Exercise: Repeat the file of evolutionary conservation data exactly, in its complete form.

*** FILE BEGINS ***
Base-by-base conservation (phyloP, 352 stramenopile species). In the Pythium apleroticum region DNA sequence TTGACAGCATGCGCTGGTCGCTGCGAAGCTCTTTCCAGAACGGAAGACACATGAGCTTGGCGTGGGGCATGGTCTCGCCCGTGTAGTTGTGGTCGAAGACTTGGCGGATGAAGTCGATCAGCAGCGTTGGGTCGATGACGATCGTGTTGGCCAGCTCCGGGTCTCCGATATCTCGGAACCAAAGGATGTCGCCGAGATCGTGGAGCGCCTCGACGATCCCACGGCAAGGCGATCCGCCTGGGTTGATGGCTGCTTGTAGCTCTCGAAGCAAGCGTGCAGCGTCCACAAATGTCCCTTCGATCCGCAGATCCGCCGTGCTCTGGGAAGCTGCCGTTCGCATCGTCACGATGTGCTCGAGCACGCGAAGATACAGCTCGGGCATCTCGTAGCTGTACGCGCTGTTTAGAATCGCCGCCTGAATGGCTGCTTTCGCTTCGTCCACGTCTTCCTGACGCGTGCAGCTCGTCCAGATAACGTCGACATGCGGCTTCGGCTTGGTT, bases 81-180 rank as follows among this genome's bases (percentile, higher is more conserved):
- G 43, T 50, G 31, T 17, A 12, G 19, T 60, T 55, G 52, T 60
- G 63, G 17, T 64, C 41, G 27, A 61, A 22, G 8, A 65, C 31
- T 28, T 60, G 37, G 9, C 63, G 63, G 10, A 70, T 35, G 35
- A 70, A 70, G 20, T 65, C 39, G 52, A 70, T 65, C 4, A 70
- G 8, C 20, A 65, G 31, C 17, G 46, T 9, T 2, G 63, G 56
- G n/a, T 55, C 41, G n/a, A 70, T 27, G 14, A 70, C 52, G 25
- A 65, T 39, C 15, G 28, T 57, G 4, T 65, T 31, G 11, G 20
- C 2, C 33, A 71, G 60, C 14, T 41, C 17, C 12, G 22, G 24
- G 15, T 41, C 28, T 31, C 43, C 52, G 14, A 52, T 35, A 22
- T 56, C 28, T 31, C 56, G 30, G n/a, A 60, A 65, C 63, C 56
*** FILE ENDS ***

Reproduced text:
Base-by-base conservation (phyloP, 352 stramenopile species). In the Pythium apleroticum region DNA sequence TTGACAGCATGCGCTGGTCGCTGCGAAGCTCTTTCCAGAACGGAAGACACATGAGCTTGGCGTGGGGCATGGTCTCGCCCGTGTAGTTGTGGTCGAAGACTTGGCGGATGAAGTCGATCAGCAGCGTTGGGTCGATGACGATCGTGTTGGCCAGCTCCGGGTCTCCGATATCTCGGAACCAAAGGATGTCGCCGAGATCGTGGAGCGCCTCGACGATCCCACGGCAAGGCGATCCGCCTGGGTTGATGGCTGCTTGTAGCTCTCGAAGCAAGCGTGCAGCGTCCACAAATGTCCCTTCGATCCGCAGATCCGCCGTGCTCTGGGAAGCTGCCGTTCGCATCGTCACGATGTGCTCGAGCACGCGAAGATACAGCTCGGGCATCTCGTAGCTGTACGCGCTGTTTAGAATCGCCGCCTGAATGGCTGCTTTCGCTTCGTCCACGTCTTCCTGACGCGTGCAGCTCGTCCAGATAACGTCGACATGCGGCTTCGGCTTGGTT, bases 81-180 rank as follows among this genome's bases (percentile, higher is more conserved):
- G 43, T 50, G 31, T 17, A 12, G 19, T 60, T 55, G 52, T 60
- G 63, G 17, T 64, C 41, G 27, A 61, A 22, G 8, A 65, C 31
- T 28, T 60, G 37, G 9, C 63, G 63, G 10, A 70, T 35, G 35
- A 70, A 70, G 20, T 65, C 39, G 52, A 70, T 65, C 4, A 70
- G 8, C 20, A 65, G 31, C 17, G 46, T 9, T 2, G 63, G 56
- G n/a, T 55, C 41, G n/a, A 70, T 27, G 14, A 70, C 52, G 25
- A 65, T 39, C 15, G 28, T 57, G 4, T 65, T 31, G 11, G 20
- C 2, C 33, A 71, G 60, C 14, T 41, C 17, C 12, G 22, G 24
- G 15, T 41, C 28, T 31, C 43, C 52, G 14, A 52, T 35, A 22
- T 56, C 28, T 31, C 56, G 30, G n/a, A 60, A 65, C 63, C 56